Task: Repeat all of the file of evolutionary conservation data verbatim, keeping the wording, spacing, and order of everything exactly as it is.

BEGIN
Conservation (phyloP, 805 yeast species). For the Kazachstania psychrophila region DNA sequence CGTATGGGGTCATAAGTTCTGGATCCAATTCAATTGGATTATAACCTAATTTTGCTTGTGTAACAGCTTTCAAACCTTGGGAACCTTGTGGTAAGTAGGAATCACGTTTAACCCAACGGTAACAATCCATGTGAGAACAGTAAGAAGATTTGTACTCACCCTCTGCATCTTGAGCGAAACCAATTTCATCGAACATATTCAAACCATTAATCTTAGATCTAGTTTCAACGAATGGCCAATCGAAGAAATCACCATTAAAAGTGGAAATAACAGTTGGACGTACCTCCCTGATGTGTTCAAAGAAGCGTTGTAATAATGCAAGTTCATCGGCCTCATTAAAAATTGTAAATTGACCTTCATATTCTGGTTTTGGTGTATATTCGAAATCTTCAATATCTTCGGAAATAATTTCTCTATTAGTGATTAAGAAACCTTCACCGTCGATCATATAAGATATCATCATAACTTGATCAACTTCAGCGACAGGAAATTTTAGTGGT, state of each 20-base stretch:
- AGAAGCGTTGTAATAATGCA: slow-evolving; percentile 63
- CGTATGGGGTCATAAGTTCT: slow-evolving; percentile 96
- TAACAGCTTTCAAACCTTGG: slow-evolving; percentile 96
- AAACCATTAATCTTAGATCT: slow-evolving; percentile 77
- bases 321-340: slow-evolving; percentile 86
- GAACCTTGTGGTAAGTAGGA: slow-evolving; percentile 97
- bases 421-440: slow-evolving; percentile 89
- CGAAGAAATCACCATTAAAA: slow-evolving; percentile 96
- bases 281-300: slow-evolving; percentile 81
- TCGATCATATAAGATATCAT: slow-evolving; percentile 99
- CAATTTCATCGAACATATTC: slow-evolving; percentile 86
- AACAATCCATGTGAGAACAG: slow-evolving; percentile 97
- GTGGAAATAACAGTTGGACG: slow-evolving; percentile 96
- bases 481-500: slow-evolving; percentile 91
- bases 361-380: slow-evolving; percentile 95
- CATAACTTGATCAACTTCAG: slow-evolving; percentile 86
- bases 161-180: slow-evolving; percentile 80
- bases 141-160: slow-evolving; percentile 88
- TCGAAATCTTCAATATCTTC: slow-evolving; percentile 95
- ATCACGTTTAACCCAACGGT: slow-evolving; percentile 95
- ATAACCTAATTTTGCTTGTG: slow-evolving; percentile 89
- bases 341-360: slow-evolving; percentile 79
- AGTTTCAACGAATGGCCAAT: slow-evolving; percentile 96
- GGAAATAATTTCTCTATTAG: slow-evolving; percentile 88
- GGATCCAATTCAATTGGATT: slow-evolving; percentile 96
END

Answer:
Conservation (phyloP, 805 yeast species). For the Kazachstania psychrophila region DNA sequence CGTATGGGGTCATAAGTTCTGGATCCAATTCAATTGGATTATAACCTAATTTTGCTTGTGTAACAGCTTTCAAACCTTGGGAACCTTGTGGTAAGTAGGAATCACGTTTAACCCAACGGTAACAATCCATGTGAGAACAGTAAGAAGATTTGTACTCACCCTCTGCATCTTGAGCGAAACCAATTTCATCGAACATATTCAAACCATTAATCTTAGATCTAGTTTCAACGAATGGCCAATCGAAGAAATCACCATTAAAAGTGGAAATAACAGTTGGACGTACCTCCCTGATGTGTTCAAAGAAGCGTTGTAATAATGCAAGTTCATCGGCCTCATTAAAAATTGTAAATTGACCTTCATATTCTGGTTTTGGTGTATATTCGAAATCTTCAATATCTTCGGAAATAATTTCTCTATTAGTGATTAAGAAACCTTCACCGTCGATCATATAAGATATCATCATAACTTGATCAACTTCAGCGACAGGAAATTTTAGTGGT, state of each 20-base stretch:
- AGAAGCGTTGTAATAATGCA: slow-evolving; percentile 63
- CGTATGGGGTCATAAGTTCT: slow-evolving; percentile 96
- TAACAGCTTTCAAACCTTGG: slow-evolving; percentile 96
- AAACCATTAATCTTAGATCT: slow-evolving; percentile 77
- bases 321-340: slow-evolving; percentile 86
- GAACCTTGTGGTAAGTAGGA: slow-evolving; percentile 97
- bases 421-440: slow-evolving; percentile 89
- CGAAGAAATCACCATTAAAA: slow-evolving; percentile 96
- bases 281-300: slow-evolving; percentile 81
- TCGATCATATAAGATATCAT: slow-evolving; percentile 99
- CAATTTCATCGAACATATTC: slow-evolving; percentile 86
- AACAATCCATGTGAGAACAG: slow-evolving; percentile 97
- GTGGAAATAACAGTTGGACG: slow-evolving; percentile 96
- bases 481-500: slow-evolving; percentile 91
- bases 361-380: slow-evolving; percentile 95
- CATAACTTGATCAACTTCAG: slow-evolving; percentile 86
- bases 161-180: slow-evolving; percentile 80
- bases 141-160: slow-evolving; percentile 88
- TCGAAATCTTCAATATCTTC: slow-evolving; percentile 95
- ATCACGTTTAACCCAACGGT: slow-evolving; percentile 95
- ATAACCTAATTTTGCTTGTG: slow-evolving; percentile 89
- bases 341-360: slow-evolving; percentile 79
- AGTTTCAACGAATGGCCAAT: slow-evolving; percentile 96
- GGAAATAATTTCTCTATTAG: slow-evolving; percentile 88
- GGATCCAATTCAATTGGATT: slow-evolving; percentile 96